A&A 468, 613-616 (2007)
DOI: 10.1051/0004-6361:20066624

A 3-mode variable ejection velocity, precessing jet model for HH 30

A. Esquivel1 - A. C. Raga1 - F. De Colle2

1 - Instituto de Ciencias Nucleares, Universidad Nacional Autónoma de México, Ap. 70-543, 04510 D. F., México
2 - Dublin Institute of Advanced Studies, 5 Merrion Sq., Dublin, Ireland

Received 23 October 2006 / Accepted 16 March 2007

Context. HH 30 is a Herbig-Haro (HH) jet showing a chain of aligned knots (with knots covering a range of sizes and knot separations), pointing towards what appears to be a highly fragmented "head''. The chain of knots is detected out to $\sim $140'', and the head is an elongated group of knots centred at a distance of $\sim $290'' from the source.
Aims. In the paper of Anglada et al. (2006, A&A, submitted), it is suggested that this jet is the result of a multi-period variable velocity ejection, and also having a precession of the outflow axis. The question that we address in our paper is whether or not this ejection variability results in a leading working surface with the high fragmentation of the "head'' of the HH 30 jet.
Methods. In order to do this, we take at face value the parameters calculated by Anglada et al. (2006) for the ejection variability and the precession and use them to compute a 3D, radiative jet simulation. Our simulation includes a treatment of the non-equilibrium ionization state of the gas, and allows us to compute synthetic emission line maps, which can be compared directly with previously published images of HH 30.
Results. We find that our simulation does produce a leading working surface with a striking resemblance to the head of HH 30. We obtain a fragmented emission structure with an extent both along and across the outflow axis that agrees well with the observed jet head.
Conclusions. It then appears to be clear that the variable ejection implied by the chain of knots close to the HH 30 source has a direct effect on the head of the jet, producing a highly fragmented structure that is comparable with observations. This is the first time that such a connection has been proven for an HH outflow.

Key words: ISM: Herbig-Haro objects - ISM: individual objects: HH30 - ISM: jets and outflows - stars: formation

1 Introduction

Hergig-Haro (HH) jets sometimes show chains of aligned knots close to the outflow source (i.e., at distances from a few to up to $\sim $30'') and/or brighter, spatially more extended "heads'' at larger distances from the source (see, e.g., the old review of Reipurth 1989). These "heads'' can be more or less organized, showing morphologies ranging from relatively well organized bow shock-like structures, to rather chaotic collections of emitting knots.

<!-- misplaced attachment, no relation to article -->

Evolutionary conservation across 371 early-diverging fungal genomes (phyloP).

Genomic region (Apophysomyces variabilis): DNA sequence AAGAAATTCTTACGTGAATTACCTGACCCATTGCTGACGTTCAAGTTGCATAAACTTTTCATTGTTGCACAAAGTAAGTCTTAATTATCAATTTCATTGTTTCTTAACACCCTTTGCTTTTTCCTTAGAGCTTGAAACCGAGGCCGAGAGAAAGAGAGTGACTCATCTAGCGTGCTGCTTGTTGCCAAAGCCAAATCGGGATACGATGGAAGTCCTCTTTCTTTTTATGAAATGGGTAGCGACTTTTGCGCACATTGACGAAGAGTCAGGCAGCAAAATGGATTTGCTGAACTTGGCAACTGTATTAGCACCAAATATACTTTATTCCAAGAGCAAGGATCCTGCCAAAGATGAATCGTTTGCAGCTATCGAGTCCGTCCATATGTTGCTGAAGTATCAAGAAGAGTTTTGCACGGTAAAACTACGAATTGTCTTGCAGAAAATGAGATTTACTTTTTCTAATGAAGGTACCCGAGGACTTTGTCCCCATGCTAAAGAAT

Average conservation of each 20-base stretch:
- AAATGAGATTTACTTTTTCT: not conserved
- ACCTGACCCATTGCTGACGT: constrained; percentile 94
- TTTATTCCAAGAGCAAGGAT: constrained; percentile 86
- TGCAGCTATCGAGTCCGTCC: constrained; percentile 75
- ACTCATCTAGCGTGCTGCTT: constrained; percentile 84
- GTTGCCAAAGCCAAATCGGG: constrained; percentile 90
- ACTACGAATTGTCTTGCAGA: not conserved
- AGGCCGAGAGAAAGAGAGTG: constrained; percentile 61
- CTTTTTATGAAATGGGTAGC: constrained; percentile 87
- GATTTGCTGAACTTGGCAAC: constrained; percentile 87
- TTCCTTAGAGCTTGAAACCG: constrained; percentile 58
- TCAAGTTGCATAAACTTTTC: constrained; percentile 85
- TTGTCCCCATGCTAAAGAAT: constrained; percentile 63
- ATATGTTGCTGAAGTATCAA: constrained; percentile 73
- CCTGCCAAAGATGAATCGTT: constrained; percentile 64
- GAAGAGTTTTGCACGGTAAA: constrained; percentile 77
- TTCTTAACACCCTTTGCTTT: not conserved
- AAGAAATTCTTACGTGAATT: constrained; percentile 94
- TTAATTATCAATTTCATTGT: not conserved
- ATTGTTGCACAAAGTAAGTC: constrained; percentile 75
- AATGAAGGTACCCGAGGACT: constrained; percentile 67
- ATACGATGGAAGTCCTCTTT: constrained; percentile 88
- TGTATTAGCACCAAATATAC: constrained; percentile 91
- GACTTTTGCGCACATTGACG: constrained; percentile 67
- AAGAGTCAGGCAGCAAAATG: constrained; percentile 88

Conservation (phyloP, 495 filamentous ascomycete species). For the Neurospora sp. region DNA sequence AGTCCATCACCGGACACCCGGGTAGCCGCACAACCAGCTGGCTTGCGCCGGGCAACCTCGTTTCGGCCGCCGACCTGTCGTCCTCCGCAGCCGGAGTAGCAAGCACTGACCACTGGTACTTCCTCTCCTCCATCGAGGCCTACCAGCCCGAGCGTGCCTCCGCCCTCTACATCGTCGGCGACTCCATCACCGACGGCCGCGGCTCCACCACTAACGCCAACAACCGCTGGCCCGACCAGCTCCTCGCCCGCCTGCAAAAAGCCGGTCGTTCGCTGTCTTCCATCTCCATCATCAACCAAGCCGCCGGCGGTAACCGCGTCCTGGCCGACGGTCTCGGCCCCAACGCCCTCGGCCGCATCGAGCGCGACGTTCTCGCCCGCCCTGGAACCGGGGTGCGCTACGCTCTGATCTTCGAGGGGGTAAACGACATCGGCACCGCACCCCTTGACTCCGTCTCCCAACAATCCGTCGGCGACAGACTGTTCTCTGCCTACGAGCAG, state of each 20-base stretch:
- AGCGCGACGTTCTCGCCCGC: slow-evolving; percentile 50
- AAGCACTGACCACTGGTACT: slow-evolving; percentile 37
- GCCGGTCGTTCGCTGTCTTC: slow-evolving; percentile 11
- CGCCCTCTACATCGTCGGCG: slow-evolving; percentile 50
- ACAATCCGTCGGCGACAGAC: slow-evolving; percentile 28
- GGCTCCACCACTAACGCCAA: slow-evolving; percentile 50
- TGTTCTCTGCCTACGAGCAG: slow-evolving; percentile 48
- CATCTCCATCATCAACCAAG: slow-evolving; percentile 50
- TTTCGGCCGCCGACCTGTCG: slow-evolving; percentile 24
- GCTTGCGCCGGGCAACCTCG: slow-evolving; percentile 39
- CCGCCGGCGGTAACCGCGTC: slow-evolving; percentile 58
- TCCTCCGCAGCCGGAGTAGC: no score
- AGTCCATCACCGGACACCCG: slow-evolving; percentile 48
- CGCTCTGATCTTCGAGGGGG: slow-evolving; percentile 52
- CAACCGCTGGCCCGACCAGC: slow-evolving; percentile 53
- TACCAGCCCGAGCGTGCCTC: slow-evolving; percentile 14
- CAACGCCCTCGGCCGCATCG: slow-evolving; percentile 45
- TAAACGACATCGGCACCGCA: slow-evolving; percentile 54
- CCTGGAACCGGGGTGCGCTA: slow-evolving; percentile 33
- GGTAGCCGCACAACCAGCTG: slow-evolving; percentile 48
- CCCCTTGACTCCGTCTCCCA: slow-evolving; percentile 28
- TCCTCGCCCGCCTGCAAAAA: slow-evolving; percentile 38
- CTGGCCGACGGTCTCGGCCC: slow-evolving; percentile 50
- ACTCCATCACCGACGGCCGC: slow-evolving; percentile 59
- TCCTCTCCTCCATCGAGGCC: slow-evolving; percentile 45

This range of possible morphologies is nicely illustrated by the HH 1/2 outflow, which has a jet with a chain of aligned knots pointing towards the relatively well organized, compact structure of HH 1 (see, e.g., the paper on HST proper motions of Bally et al. 2002). This object has been modeled as the head of an HH jet in repeated opportunities (see, e.g., Henney 1996).

On the other hand the (invisible) counterjet powers HH 2, which is a spatially more extended, chaotic structure of emitting knots (see, e.g., Böhm & Solf 1992). It has been proposed that the qualitative, morphological difference between HH 1 and 2 could be due to the fact that HH 2 might be interacting with a clumpy, molecular medium (see, e.g., Girart et al. 2002).

Another possibility for the production of a clumpy "head'' would be as a result of a jet with both a time-dependent ejection velocity variability and a precession of the outflow axis. Raga & Biro (1993) showed that such a jet breaks into a number of clumps (travelling in different directions within the precession cone).

Raga et al. (2004) computed a model of a variable, precessing jet for HH 32. This object has a fragmented head that can indeed be reproduced with such a model (see, e.g., Curiel et al. 1997; and Beck et al. 2004). However, due to the unusual, close to the line-of-sight orientation and to the lack of a chain of knots close to the source, for HH 32 it is not possible to determine direct constraints on the ejection time-variability and the precession. Therefore, there is a large amount of freedom for choosing the model parameters that will indeed result in a fragmentation of the head of the jet.